To help modernise and steer the central bank toward a new digital economy, the Bank of England Governor Mark Carney unveiled new initiatives on Thursday. At his annual Mansion House speech, Carney announced its intention to open its vaults to technology companies for the first time. The move would allow these tech companies to bank with the central bank and thereby keeping emerging payments systems on a level playing field with established commercial banks, threatening existing banks who currently have exclusive access to BoE payments operations. Through this exclusivity, these banks act as an intermediary to other payment providers and make money from it.
The governor emphasised that this would help to ensure similar activities which are regulated consistently by permitting all payment providers to store funds overnight in interest-bearing accounts with the BOE (Bank of England). This would mean holding the competitors to the same risks and standards by allowing access to the same resources and support private innovation and empower competition. Mr Carney insisted that only companies that met strict standards would gain access to the BoE’s banking services and the policy is in line with Mr Carney’s open mind but no open door approach to Facebook and its proposed digital currency, Libra. Relieving Facebook of banking charges and the risk that its commercial banking partners could go bust, the sterling funds underpinning the new token would be offered a safe interest-bearing account.
Historically, only commercial banks were able to hold interest-bearing deposits, or reserves, at the bank, which is guaranteed to be safe as it is backed by the central bank’s ability to create money. Mr Carney said that access to the bank’s core infrastructure should change to offer services to others as well, which would help in increasing competition in payments systems. The bank hopes that by giving access to ultra-safe and cheap banking services to new payment providers, it can reduce reliance on major banks and support financial stability by ensuring that even if big banks go bust, payment systems to continue to operate.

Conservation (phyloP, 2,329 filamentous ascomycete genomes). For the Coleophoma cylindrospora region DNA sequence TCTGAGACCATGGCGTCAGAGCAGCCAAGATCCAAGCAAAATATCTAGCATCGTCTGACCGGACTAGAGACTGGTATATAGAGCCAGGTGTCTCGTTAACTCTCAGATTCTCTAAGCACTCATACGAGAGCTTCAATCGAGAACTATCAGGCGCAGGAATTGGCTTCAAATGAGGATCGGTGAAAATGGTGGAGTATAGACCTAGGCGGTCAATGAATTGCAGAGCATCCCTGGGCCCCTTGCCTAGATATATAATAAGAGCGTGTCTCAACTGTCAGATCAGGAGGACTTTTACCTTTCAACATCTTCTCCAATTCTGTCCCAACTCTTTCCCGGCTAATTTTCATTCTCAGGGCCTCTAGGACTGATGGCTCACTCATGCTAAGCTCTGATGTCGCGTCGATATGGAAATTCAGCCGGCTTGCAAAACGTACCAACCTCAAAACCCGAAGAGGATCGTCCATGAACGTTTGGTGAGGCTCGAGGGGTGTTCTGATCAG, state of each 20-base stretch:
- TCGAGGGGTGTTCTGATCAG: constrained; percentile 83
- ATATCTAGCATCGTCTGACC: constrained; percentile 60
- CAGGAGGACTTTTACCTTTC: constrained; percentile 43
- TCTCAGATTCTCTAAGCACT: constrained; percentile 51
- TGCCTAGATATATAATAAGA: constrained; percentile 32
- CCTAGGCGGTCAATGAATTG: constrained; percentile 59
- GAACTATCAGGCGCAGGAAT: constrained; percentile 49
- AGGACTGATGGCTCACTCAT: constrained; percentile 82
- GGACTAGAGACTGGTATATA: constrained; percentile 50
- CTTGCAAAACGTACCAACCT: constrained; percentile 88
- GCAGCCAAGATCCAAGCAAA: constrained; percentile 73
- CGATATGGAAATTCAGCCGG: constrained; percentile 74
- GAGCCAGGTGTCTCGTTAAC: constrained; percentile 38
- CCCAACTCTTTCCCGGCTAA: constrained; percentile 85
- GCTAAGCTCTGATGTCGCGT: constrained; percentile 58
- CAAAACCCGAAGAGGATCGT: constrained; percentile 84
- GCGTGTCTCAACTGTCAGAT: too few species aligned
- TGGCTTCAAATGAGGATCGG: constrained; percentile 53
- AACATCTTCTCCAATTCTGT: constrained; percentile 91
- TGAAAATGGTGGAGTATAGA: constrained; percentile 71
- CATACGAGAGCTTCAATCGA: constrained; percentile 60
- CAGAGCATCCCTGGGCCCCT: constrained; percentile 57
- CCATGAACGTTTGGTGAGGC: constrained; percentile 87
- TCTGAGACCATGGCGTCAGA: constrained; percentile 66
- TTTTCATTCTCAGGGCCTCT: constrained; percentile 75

Mr Carney also noted that this would help in improving the transmission of monetary policy, and users would benefit from the reduced costs and increased certainty. More comprehensive access can improve inclusion and services, benefiting the UK households and businesses. The governor also said that this access could empower a host of innovation that could overhaul how markets operate. Billions of pounds in capital and liquidity would be unlocked that could be put to more productive uses by reducing counterparty risks in the system and driving efficiency and resilience in operational processes.
He added that the potential transformation in retail payments is even more fundamental and praised Libra for its ability to lower the costs of domestic and cross border payments. Two days ago, Facebook formally unveiled its plans for a digital currency, known as Libra, which Governor Mark Carney said would be systemically important if it achieves its ambitions. It has been launched by a cooperative of technology companies, which hopes the new currency would upend the delivery of financial services around the world. While policymakers and regulators around the world have welcomed its stated aims of making payments across borders cheaper and more efficient, several regulatory problems associated with it have prompted a cautious response from them.
The governor said that Libra must also be a pro-competitive, open platform that new users can join on equal terms and would have to address issues ranging from operational resilience to data protection to anti-money laundering. The implications of the new currency for monetary and financial stability would need to be considered carefully by regulatory authorities. He added that the creation of Libra underscores the imperative of transforming payments and future payments revolution would help in meeting the demands of the new economy.